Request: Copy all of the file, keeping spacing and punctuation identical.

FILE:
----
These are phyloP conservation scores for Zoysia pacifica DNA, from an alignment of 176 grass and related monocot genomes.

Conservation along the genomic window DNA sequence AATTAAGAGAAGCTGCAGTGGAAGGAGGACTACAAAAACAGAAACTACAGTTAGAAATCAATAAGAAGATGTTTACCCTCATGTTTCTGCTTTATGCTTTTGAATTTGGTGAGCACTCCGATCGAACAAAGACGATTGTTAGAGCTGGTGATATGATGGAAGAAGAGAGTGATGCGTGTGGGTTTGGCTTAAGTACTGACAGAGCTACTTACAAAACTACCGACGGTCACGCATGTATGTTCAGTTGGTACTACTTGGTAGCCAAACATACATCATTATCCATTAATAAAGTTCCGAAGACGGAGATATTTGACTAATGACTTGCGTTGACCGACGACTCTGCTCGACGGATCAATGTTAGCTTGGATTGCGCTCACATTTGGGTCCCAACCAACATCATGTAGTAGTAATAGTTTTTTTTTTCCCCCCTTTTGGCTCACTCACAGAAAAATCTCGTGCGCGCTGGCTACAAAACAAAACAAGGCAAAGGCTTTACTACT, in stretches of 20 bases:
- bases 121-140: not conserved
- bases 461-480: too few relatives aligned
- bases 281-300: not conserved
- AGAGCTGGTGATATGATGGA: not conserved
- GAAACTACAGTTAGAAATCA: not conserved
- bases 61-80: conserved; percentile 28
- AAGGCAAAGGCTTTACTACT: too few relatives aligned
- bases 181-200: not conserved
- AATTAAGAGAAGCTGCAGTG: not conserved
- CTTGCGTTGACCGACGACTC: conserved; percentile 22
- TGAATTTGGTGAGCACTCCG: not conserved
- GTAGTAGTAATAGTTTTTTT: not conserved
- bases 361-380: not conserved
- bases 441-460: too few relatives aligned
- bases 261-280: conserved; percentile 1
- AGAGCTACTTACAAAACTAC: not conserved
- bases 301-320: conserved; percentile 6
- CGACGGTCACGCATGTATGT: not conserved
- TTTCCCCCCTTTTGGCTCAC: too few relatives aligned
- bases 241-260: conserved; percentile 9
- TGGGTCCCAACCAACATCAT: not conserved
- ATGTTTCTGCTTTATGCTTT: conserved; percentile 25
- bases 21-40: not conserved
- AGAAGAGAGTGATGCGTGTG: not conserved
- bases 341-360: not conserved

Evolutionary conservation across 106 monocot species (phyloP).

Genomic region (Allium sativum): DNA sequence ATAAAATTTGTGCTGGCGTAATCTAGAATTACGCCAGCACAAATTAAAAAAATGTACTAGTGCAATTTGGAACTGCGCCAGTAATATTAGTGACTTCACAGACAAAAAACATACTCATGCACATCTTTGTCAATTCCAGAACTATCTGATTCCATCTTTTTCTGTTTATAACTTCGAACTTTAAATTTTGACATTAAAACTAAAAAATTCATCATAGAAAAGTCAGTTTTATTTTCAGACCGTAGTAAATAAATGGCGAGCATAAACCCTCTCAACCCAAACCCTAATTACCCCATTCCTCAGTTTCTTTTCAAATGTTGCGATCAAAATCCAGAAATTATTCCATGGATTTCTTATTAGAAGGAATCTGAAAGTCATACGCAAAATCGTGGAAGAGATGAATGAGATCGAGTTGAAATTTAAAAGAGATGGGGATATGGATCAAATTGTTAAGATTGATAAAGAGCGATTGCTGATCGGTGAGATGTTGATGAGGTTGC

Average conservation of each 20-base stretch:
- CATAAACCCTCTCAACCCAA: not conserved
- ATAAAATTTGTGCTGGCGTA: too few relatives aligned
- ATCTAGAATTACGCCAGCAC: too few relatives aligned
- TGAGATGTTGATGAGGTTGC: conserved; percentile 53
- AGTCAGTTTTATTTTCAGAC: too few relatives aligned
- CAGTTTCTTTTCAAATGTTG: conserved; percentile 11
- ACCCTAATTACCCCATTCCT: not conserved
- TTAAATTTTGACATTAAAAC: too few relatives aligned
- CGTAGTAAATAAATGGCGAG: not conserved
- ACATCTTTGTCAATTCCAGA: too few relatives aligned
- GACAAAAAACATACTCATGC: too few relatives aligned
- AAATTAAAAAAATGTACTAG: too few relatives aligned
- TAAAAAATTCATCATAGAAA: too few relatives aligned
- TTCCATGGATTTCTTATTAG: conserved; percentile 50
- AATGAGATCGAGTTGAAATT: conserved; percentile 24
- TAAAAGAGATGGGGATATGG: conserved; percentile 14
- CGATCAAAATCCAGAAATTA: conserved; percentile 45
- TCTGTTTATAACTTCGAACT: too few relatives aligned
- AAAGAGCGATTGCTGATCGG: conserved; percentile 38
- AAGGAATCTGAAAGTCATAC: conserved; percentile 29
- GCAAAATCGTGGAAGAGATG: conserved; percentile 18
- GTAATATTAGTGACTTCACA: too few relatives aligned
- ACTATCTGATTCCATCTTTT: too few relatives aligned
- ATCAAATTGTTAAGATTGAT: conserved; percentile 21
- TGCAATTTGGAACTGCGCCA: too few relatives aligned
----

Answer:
These are phyloP conservation scores for Zoysia pacifica DNA, from an alignment of 176 grass and related monocot genomes.

Conservation along the genomic window DNA sequence AATTAAGAGAAGCTGCAGTGGAAGGAGGACTACAAAAACAGAAACTACAGTTAGAAATCAATAAGAAGATGTTTACCCTCATGTTTCTGCTTTATGCTTTTGAATTTGGTGAGCACTCCGATCGAACAAAGACGATTGTTAGAGCTGGTGATATGATGGAAGAAGAGAGTGATGCGTGTGGGTTTGGCTTAAGTACTGACAGAGCTACTTACAAAACTACCGACGGTCACGCATGTATGTTCAGTTGGTACTACTTGGTAGCCAAACATACATCATTATCCATTAATAAAGTTCCGAAGACGGAGATATTTGACTAATGACTTGCGTTGACCGACGACTCTGCTCGACGGATCAATGTTAGCTTGGATTGCGCTCACATTTGGGTCCCAACCAACATCATGTAGTAGTAATAGTTTTTTTTTTCCCCCCTTTTGGCTCACTCACAGAAAAATCTCGTGCGCGCTGGCTACAAAACAAAACAAGGCAAAGGCTTTACTACT, in stretches of 20 bases:
- bases 121-140: not conserved
- bases 461-480: too few relatives aligned
- bases 281-300: not conserved
- AGAGCTGGTGATATGATGGA: not conserved
- GAAACTACAGTTAGAAATCA: not conserved
- bases 61-80: conserved; percentile 28
- AAGGCAAAGGCTTTACTACT: too few relatives aligned
- bases 181-200: not conserved
- AATTAAGAGAAGCTGCAGTG: not conserved
- CTTGCGTTGACCGACGACTC: conserved; percentile 22
- TGAATTTGGTGAGCACTCCG: not conserved
- GTAGTAGTAATAGTTTTTTT: not conserved
- bases 361-380: not conserved
- bases 441-460: too few relatives aligned
- bases 261-280: conserved; percentile 1
- AGAGCTACTTACAAAACTAC: not conserved
- bases 301-320: conserved; percentile 6
- CGACGGTCACGCATGTATGT: not conserved
- TTTCCCCCCTTTTGGCTCAC: too few relatives aligned
- bases 241-260: conserved; percentile 9
- TGGGTCCCAACCAACATCAT: not conserved
- ATGTTTCTGCTTTATGCTTT: conserved; percentile 25
- bases 21-40: not conserved
- AGAAGAGAGTGATGCGTGTG: not conserved
- bases 341-360: not conserved

Evolutionary conservation across 106 monocot species (phyloP).

Genomic region (Allium sativum): DNA sequence ATAAAATTTGTGCTGGCGTAATCTAGAATTACGCCAGCACAAATTAAAAAAATGTACTAGTGCAATTTGGAACTGCGCCAGTAATATTAGTGACTTCACAGACAAAAAACATACTCATGCACATCTTTGTCAATTCCAGAACTATCTGATTCCATCTTTTTCTGTTTATAACTTCGAACTTTAAATTTTGACATTAAAACTAAAAAATTCATCATAGAAAAGTCAGTTTTATTTTCAGACCGTAGTAAATAAATGGCGAGCATAAACCCTCTCAACCCAAACCCTAATTACCCCATTCCTCAGTTTCTTTTCAAATGTTGCGATCAAAATCCAGAAATTATTCCATGGATTTCTTATTAGAAGGAATCTGAAAGTCATACGCAAAATCGTGGAAGAGATGAATGAGATCGAGTTGAAATTTAAAAGAGATGGGGATATGGATCAAATTGTTAAGATTGATAAAGAGCGATTGCTGATCGGTGAGATGTTGATGAGGTTGC

Average conservation of each 20-base stretch:
- CATAAACCCTCTCAACCCAA: not conserved
- ATAAAATTTGTGCTGGCGTA: too few relatives aligned
- ATCTAGAATTACGCCAGCAC: too few relatives aligned
- TGAGATGTTGATGAGGTTGC: conserved; percentile 53
- AGTCAGTTTTATTTTCAGAC: too few relatives aligned
- CAGTTTCTTTTCAAATGTTG: conserved; percentile 11
- ACCCTAATTACCCCATTCCT: not conserved
- TTAAATTTTGACATTAAAAC: too few relatives aligned
- CGTAGTAAATAAATGGCGAG: not conserved
- ACATCTTTGTCAATTCCAGA: too few relatives aligned
- GACAAAAAACATACTCATGC: too few relatives aligned
- AAATTAAAAAAATGTACTAG: too few relatives aligned
- TAAAAAATTCATCATAGAAA: too few relatives aligned
- TTCCATGGATTTCTTATTAG: conserved; percentile 50
- AATGAGATCGAGTTGAAATT: conserved; percentile 24
- TAAAAGAGATGGGGATATGG: conserved; percentile 14
- CGATCAAAATCCAGAAATTA: conserved; percentile 45
- TCTGTTTATAACTTCGAACT: too few relatives aligned
- AAAGAGCGATTGCTGATCGG: conserved; percentile 38
- AAGGAATCTGAAAGTCATAC: conserved; percentile 29
- GCAAAATCGTGGAAGAGATG: conserved; percentile 18
- GTAATATTAGTGACTTCACA: too few relatives aligned
- ACTATCTGATTCCATCTTTT: too few relatives aligned
- ATCAAATTGTTAAGATTGAT: conserved; percentile 21
- TGCAATTTGGAACTGCGCCA: too few relatives aligned